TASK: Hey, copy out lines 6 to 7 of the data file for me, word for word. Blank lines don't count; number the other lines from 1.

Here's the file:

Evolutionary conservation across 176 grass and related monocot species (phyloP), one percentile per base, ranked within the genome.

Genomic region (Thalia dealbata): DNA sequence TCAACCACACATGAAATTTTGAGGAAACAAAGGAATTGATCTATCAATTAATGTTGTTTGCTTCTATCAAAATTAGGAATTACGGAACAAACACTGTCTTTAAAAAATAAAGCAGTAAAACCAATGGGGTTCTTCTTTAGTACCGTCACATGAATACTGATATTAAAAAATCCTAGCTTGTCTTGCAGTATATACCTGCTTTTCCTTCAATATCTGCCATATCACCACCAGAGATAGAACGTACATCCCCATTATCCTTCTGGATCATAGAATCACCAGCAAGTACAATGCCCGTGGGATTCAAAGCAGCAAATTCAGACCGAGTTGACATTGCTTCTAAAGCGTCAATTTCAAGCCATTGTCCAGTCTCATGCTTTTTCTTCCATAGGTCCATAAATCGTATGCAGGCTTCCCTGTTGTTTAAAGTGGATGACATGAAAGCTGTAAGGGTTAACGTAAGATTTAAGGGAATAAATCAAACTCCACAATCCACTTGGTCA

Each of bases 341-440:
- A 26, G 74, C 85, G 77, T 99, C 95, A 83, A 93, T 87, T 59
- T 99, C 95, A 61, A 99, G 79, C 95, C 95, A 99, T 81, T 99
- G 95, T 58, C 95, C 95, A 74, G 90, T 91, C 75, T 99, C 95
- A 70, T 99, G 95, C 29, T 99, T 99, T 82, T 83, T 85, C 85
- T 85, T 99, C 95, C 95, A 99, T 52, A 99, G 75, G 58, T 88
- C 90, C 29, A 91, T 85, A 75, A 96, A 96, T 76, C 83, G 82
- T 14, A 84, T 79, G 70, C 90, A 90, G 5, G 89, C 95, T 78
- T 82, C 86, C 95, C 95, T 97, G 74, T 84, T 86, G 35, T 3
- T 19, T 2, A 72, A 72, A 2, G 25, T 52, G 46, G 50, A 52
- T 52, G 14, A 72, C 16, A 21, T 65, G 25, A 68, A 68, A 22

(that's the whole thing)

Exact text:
- G 95, T 58, C 95, C 95, A 74, G 90, T 91, C 75, T 99, C 95
- A 70, T 99, G 95, C 29, T 99, T 99, T 82, T 83, T 85, C 85